avm - smith (rsna 2011)

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AVM - Smith (RSNA 2011)


Vascular Malformations: Brain

Vascular Malformations

Alice Boyd Smith, Lt. Col., USAF MC Chief, Neuroradiology American Institute for Radiologic Pathology & Assistant Professor of Radiology & Radiological Sciences Uniformed Services University of the Health Sciences Bethesda, MD

Arteriovenous malformation (AVM) Dural arteriovenous fistula (dAVF) Vein of Galen Malformation (VOG) Cavernous angioma Developmental venous anomaly (DVA) Capillary telangiectasia Sinus pericranii



Nonneoplastic vascular abnormalities Arteriovenous shunting & no intervening capillary bed congenital Usually neural tissue in between

Occur anywhere in brain or spinal cord 98% solitary Multiple AVMS usually syndromic:

Hereditary hemorrhagic telangiectasia (HHT)


AVMPeak age: 20 20-40 year old Risk of hemorrhage: 2 2-4%/year ~50% present with symptoms of hemorrhage

Spontaneous obliteration rare: < 1% Dysregulated angiogenesis continued vascular remodeling

AVM Grading: Spetzler Martin Scale

AVM Imaging: CT



Small (6 ( cm) )=3 Noneloquent = 0 Eloquent = 1 Superficial = 0 Deep = 1

Venous drainage

Variable Hemorrhage Calcification: 2525-30% Enhance postpost-contrast CTA: Enlarged arteries & draining veins

AVM Imaging: MRI

AVM Imaging: Conventional Angiography

Flow Voids: Bag of worms Variable hemorrhage g Blooming on T2* GRE

Best method of imaging Must image ICA, ECA & vertebral circulations 27 27-32% of AVMs have dual arterial supply

T2: Increased signal gliosis Contrast: Strong enhancement MRA/MRV

Dural arterial supply via leptomeningeal anastomoses or transdural anastomoses Transdural anastomoses affects treatment decisions

AVM: Associated Abnormalities

Increased Risk of Hemorrhage

Flow-related Flowaneurysm on feeding artery: y 10 10-15% Intranidal aneurysm: >50% Vascular steal: Ischemia in adjacent brain

Central venous drainage Intranidal aneurysm Difficult to detect by MR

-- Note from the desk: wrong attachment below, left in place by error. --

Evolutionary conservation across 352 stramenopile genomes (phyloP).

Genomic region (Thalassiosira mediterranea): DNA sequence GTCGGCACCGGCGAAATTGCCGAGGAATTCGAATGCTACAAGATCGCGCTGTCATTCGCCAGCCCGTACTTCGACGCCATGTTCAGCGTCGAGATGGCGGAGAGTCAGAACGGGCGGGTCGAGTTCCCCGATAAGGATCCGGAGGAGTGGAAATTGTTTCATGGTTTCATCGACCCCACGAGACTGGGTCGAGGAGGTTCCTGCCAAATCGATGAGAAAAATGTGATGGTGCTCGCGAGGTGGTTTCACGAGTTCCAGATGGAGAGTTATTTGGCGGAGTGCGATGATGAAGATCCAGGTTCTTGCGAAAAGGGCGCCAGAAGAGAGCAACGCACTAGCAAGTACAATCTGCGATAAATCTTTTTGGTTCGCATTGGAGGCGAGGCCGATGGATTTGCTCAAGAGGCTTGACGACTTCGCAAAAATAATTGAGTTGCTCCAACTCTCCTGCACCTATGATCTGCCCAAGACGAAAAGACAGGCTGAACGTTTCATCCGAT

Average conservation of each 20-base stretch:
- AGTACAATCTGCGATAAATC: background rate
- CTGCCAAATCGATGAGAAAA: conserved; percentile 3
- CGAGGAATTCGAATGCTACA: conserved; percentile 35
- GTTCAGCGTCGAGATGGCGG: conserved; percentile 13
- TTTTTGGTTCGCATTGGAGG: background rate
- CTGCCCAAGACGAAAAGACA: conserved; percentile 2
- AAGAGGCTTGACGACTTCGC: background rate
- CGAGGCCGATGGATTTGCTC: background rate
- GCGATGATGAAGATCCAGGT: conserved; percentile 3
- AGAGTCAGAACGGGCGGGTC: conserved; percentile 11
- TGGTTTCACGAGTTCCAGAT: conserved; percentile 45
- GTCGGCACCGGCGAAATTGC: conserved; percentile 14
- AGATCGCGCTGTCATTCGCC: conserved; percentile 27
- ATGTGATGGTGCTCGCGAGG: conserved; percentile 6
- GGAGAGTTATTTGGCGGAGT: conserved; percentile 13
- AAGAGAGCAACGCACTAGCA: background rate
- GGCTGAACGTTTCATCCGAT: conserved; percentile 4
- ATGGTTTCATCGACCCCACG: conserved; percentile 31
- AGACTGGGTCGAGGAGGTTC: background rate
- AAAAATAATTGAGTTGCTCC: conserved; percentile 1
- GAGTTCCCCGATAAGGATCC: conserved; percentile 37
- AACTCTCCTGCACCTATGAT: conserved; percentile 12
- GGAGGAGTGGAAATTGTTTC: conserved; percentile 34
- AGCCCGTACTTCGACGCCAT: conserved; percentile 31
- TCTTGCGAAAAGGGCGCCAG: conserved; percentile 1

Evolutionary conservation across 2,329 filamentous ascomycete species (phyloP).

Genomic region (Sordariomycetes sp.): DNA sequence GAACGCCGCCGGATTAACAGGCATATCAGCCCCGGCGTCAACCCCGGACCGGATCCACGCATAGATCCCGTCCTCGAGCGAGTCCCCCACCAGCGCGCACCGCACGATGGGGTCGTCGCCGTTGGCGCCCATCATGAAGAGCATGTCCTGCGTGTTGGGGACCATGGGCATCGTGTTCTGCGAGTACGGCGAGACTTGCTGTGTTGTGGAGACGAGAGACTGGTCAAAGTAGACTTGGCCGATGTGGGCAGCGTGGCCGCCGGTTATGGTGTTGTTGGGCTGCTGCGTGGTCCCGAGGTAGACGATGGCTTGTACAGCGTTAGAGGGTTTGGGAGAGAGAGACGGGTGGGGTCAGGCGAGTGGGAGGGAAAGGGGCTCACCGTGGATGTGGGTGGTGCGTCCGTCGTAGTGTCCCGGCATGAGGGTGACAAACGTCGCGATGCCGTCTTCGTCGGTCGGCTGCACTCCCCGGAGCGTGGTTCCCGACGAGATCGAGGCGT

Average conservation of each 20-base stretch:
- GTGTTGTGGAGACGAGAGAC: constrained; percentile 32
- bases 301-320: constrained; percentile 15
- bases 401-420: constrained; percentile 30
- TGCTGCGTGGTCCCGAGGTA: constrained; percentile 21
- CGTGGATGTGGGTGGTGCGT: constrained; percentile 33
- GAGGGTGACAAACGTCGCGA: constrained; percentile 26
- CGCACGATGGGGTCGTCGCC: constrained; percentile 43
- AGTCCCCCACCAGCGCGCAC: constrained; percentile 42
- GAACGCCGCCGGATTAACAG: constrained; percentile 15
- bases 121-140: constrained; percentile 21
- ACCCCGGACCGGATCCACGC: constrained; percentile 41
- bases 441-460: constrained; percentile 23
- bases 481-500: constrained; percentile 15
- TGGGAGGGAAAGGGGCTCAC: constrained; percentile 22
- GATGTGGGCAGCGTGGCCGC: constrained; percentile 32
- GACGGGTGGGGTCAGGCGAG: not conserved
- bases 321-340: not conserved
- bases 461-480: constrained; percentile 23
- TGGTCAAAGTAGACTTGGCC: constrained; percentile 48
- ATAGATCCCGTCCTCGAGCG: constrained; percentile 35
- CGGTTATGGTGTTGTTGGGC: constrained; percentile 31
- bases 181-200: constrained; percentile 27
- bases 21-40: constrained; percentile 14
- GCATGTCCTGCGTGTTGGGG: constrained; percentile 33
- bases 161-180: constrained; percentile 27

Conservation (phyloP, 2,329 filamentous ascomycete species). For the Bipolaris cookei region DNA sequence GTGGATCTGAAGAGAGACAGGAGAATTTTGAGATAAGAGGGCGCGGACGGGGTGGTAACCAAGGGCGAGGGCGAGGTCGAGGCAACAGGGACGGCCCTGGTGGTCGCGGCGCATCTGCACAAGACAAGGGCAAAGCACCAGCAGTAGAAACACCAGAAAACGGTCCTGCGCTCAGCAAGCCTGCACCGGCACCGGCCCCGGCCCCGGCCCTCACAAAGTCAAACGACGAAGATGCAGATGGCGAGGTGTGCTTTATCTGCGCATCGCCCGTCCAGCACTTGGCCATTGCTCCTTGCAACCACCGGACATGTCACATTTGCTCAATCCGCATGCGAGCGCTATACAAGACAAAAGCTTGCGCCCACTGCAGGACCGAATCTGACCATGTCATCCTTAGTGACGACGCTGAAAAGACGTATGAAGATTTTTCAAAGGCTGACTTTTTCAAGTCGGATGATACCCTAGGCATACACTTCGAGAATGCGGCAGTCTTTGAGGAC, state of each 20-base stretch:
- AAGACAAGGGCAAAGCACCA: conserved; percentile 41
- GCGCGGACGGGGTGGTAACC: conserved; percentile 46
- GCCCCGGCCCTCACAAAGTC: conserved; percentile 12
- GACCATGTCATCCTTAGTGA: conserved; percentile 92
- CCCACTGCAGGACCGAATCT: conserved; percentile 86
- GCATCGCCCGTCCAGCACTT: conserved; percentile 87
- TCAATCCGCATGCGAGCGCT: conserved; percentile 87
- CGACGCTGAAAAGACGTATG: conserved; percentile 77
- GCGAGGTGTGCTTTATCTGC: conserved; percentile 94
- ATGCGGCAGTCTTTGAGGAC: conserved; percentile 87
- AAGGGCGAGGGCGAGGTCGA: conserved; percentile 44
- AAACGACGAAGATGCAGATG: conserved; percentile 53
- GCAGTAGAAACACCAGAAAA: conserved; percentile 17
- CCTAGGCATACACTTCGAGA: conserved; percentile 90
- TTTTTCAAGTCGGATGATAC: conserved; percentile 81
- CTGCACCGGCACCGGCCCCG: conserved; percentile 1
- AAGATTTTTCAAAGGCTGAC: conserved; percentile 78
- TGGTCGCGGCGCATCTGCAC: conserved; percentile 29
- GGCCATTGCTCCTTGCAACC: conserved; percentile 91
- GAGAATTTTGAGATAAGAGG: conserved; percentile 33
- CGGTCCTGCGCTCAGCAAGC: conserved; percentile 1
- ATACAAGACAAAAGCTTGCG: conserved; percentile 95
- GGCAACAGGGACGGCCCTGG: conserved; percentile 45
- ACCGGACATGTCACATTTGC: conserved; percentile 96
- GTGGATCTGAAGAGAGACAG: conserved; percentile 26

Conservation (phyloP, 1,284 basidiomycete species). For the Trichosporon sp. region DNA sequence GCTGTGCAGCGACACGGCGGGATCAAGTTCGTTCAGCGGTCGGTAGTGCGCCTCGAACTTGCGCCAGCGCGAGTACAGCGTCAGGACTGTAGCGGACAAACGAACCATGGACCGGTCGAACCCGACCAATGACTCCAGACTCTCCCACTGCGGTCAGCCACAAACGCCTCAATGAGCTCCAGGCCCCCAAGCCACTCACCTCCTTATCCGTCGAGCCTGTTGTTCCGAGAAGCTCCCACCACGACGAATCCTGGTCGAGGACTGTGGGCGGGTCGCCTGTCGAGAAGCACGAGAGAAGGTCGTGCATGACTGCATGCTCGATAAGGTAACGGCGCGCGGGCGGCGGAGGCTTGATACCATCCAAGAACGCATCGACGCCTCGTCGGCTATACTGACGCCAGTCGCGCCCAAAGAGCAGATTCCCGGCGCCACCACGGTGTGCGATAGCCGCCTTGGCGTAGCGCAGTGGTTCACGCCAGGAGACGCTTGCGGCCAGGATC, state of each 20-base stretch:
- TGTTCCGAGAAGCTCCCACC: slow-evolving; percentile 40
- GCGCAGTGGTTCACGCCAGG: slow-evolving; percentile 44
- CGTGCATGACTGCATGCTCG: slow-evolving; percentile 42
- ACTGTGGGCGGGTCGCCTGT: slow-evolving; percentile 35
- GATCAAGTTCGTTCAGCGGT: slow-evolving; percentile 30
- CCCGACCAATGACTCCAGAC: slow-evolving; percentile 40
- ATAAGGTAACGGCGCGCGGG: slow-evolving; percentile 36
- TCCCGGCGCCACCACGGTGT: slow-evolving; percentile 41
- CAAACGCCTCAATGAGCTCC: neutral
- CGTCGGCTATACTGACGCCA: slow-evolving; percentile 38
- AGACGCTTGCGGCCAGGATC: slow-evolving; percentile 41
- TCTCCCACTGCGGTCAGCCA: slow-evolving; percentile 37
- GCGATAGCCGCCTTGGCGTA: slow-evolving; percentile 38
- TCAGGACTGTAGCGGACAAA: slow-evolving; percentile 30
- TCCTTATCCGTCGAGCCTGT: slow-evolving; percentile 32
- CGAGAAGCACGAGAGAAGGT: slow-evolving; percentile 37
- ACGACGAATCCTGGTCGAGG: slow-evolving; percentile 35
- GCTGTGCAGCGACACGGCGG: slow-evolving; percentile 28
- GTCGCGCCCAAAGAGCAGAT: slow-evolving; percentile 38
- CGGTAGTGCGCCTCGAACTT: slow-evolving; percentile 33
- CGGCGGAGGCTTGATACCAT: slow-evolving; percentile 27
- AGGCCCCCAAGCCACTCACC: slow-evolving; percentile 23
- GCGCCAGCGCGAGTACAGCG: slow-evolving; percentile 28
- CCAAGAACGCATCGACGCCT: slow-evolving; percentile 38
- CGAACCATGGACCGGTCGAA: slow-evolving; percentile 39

Peri- or intraventricular location Peri+/+/ - obstruction of venous outflow

AVM: Treatment


Embolization Radiation: Stereotaxic radiosurgery Microvascular surgery

Arteriovenous shunts within dura 1010 -15% of intracranial vascular malformations 2 types: t Adult: Tiny vessels in wall of thrombosed dural venous sinus typically middle aged & older patients

Usually acquired - trauma

Infantile: Multiple highhigh-flow AV AV-shunts involving several thrombosed dural sinuses

dAVF Grading: Cognard Classification


Type I: In sinus wall, normal antegrade venous drainage Type II: In main sinus A: Reflux into sinus B: Reflux into cortical veins: 1010-20% hemorrhage

Most common near skull base Transverse sinus most common

Type III: Direct cortical drainage 40% hemorrhage

Hemorrhage incidence: 2 2-4% per year Spontaneous closure l rare Most are type I

Type IV: Direct cortical drainage + venous ectasia 2/3 hemorrhage

Type V: Spinal perimedullary venous drainage Progressive myelopathy

dAVF Imaging: CT

dAVF Imaging: MRI

NECT: May be normal CECT: May see tortuous dural feeders & g dural sinus enlarged

Flow voids around dural venous sinus Thrombosed sinus Dilated cortical veins without p parenchymal y nidus T2: Focal hyperintensity in adjacent brain retrograde leptomeningeal venous drainage/ venous perfusion abnormalities MRA: May be negative MRV: Occluded sinus, collateral flow

dAVF: Conventional Angiography


Multiple arterial feeders Dural/transosseous branches from ECA: most common Tentorial/dural branches from ICA or VA

Involved dural sinus frequently thrombosed Flow reversal in dural sinus/cortical veins progressive symptoms, risk of hemorrhage Tortuous engorged pial veins pseudophlebitic pattern

Carotid Cavernous Fistula (CCF)

CCF: Imaging